When does education begin and when does it end?
What is the purpose of education?
How does one go about educating?
Who should do the educating?
Where should the educating take place?
When and how does the individual take control of his or her education and how can we make sure we get them to their own self-created launching pad?
These are truly epic questions. I would love to end the post prior to this sentence, but I will go on and corrupt with further words and expressions. For the record, I do not have the answer to these questions. Do you? Does anyone? If you or anyone does, then I invite you and them to these utopian frameworks to begin the beautiful and creative process.
How does our current world answer these all important enigmas? Here we have before us intelligent little beings, supple, fresh, clear minds, bodies, and souls, equipped with the means to absorb, grow, and expand along with their minds. Indeed the brains are pre-wired to some extent as are the genes, but how to do we maximize the potential of each individual’s wiring and stimulate their innovation, creativity, and self power?
Under our current construct, I fear we confine education by a time clock, a balance sheet, a profit and loss statement, and by practicality. Education isn’t viewed as a means to something new; rather, education is viewed as a means to an end – the end being perpetuation and servitude of what already exists. The ends then dominate and justify the means. And, if the ends are struggling financially, what happens to the means? And if the ends have very limited visions, then doesn’t that in fact limit the means? Are our latest and greatest inventions the IPOD, IPAD, Viagra,and Zoloft? Shouldn’t education be thought of as the platform to transform, broaden, expand, push the envelope, and challenge what currently is? Shouldn’t education be proud and highlight a creation like the Hubble Space Telescope — a creation that has enabled us to view the gigantic universe through which our little planet is plunging? I think so.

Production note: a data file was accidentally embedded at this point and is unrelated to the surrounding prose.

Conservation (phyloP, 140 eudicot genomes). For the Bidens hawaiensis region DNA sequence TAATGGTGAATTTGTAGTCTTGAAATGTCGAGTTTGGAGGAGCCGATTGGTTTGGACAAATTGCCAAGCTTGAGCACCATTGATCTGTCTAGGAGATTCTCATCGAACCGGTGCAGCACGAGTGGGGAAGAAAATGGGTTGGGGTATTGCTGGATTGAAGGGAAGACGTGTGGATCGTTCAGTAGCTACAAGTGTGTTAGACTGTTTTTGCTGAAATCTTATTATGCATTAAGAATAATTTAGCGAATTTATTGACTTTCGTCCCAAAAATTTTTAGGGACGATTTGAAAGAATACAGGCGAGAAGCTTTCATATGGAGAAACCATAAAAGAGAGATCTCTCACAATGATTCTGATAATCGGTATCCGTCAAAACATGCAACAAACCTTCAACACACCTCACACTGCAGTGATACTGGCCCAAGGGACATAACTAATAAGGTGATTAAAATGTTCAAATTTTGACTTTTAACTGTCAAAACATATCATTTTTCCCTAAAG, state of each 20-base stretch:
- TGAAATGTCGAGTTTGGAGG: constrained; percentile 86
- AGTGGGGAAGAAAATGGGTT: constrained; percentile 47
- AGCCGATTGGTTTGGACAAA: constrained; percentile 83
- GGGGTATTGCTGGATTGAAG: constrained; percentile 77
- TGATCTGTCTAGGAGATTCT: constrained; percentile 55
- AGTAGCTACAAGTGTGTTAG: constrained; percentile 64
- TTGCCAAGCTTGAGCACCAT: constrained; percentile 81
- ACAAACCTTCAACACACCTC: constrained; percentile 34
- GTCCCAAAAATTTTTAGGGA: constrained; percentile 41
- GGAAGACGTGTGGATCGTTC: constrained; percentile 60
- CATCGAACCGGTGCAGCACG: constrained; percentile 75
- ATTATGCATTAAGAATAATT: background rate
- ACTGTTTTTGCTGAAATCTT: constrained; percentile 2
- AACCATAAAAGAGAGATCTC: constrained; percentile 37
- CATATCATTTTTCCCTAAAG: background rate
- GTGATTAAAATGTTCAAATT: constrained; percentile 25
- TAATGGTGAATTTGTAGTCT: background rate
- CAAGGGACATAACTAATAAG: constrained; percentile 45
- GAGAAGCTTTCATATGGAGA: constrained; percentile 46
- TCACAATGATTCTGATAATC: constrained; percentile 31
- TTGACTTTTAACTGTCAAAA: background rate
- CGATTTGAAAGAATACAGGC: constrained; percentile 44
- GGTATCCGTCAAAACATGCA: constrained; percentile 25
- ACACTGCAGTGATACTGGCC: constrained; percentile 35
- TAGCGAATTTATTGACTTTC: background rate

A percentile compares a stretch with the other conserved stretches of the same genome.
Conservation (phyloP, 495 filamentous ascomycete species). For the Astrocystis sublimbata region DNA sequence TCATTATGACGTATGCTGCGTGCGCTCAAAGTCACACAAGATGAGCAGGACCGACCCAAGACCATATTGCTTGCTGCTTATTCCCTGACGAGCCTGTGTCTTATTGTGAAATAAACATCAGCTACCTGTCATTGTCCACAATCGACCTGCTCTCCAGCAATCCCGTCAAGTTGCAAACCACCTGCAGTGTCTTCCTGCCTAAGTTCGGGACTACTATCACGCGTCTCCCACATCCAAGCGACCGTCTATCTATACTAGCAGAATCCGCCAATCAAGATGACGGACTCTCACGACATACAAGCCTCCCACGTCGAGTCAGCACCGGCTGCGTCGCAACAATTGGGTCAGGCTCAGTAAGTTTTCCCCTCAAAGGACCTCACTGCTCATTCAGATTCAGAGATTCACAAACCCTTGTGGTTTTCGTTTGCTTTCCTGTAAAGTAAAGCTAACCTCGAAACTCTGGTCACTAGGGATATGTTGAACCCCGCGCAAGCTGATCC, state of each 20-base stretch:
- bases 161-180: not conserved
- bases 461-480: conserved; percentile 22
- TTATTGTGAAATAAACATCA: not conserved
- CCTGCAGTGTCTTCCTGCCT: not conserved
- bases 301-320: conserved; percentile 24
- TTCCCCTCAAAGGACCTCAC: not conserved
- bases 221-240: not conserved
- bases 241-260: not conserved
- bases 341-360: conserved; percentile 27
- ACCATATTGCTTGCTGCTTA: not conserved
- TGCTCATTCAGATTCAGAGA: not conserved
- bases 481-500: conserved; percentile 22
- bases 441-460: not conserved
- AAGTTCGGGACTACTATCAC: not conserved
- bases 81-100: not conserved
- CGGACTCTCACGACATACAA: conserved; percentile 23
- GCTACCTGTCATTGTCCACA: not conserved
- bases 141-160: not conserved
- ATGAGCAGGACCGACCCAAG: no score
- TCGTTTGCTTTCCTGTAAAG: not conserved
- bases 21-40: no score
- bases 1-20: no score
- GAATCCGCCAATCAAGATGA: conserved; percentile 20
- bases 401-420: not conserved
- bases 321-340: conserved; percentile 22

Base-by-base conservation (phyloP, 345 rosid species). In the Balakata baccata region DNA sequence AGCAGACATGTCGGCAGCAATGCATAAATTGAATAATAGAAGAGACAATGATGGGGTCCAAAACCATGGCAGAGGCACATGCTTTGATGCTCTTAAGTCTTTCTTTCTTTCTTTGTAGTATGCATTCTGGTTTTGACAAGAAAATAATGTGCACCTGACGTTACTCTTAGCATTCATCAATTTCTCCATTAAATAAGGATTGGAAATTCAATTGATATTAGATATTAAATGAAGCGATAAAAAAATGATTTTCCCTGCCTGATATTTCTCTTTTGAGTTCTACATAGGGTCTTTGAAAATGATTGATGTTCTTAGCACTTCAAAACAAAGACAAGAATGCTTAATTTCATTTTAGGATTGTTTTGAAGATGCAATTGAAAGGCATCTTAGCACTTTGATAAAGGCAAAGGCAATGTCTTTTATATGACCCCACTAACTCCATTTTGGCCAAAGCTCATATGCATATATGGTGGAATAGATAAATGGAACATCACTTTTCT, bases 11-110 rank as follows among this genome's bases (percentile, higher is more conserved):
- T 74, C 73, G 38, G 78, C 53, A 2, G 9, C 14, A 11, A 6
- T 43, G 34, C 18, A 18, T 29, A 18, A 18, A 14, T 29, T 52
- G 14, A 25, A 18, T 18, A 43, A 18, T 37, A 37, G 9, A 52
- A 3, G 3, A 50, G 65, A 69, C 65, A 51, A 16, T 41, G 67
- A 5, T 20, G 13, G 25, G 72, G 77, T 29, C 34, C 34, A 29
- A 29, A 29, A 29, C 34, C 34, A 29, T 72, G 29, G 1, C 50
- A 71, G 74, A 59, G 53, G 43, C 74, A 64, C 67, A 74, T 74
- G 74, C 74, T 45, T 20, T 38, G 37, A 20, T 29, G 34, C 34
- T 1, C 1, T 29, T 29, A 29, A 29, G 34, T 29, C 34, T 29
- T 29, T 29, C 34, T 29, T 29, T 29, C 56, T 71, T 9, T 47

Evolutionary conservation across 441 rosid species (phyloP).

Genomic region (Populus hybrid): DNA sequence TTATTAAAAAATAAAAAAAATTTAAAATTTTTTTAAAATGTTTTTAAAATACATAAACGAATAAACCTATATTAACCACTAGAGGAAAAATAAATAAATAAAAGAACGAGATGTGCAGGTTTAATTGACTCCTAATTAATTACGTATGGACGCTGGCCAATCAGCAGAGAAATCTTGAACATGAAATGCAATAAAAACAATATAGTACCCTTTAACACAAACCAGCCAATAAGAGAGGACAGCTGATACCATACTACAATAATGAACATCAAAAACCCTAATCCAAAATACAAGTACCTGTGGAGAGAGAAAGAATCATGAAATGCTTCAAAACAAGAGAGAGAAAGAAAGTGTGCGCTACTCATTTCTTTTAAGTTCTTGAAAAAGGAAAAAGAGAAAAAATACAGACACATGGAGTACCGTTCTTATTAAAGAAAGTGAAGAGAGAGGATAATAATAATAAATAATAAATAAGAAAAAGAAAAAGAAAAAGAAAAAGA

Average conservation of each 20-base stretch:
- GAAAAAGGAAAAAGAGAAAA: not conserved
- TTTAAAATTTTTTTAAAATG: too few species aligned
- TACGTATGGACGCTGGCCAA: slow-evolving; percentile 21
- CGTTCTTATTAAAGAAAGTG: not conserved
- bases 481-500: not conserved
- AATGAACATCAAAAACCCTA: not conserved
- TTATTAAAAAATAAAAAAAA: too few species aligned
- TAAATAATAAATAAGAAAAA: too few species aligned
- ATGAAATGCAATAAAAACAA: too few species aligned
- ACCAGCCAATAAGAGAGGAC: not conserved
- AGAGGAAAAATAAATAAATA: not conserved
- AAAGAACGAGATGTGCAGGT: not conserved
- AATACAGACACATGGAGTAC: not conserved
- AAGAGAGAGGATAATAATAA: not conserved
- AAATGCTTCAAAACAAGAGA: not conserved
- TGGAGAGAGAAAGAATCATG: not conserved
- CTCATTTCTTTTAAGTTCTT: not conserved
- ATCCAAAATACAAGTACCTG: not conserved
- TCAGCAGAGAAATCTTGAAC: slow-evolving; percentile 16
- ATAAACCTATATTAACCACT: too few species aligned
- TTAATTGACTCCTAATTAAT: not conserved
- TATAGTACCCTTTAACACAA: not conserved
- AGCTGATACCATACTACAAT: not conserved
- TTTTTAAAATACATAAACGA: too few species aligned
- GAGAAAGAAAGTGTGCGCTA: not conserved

For a moment, I want you to contemplate and think about our current education systems beginning at the point that the baby comes out of the womb all the way through high-school, through college, through graduate school. I would like to say through death but under our current construct, we do believe that there is a point where education ends and “real life” begins. Apparently, “real life” begins when a being has to start making a living. Have we, as a human civilization, done everything in our power to create the best education system possible? Are we constantly reworking and questioning our education systems and methods to continuously improve them? Is education our number one or even number two priority? I’ll answer that question. No.
Let me start at the beginning. What type of professional help, support, and philosophy is made available to the parents of newborn beings? What type of environment, sights, noises, foods, temperature variations, clothing, activities, are ideal not only for “a” new born, but for “each” new born – for “each” new born is truly unique. Even identical twins have differences. Instead of treating these little creatures like cute little stuffed animals, might we have room to start treating them like something more? Could education in fact begin right out of the womb? There are creatures in the natural world that learn to stand up right out of the womb, or must immediately fend for themselves as they hatch out of their eggs. Have you ever seen those little turtles fresh out of their eggs crawling all alone on the beach to the ocean as death pounces upon them from the skies? But what do we do with our newborns? We stick a pacifier in their mouth and often abandon them to some half ass day care center so both parents can work — just like we abandon the old to mind numbing bingo retirement homes. We talk to them like little puppies. People, these are potentially powerful and creative little creatures that are soon to become both man and woman. Is there a chance, a possibility, that we can help them along that process with more true love and admiration than that which we give to a newborn puppy or plastic doll? Don’t misunderstand me. Kiss them and hug them, let them know they are loved, talk to them, but talk to them like they are your equal, for one day, if they are raised properly, they will in fact be your superior.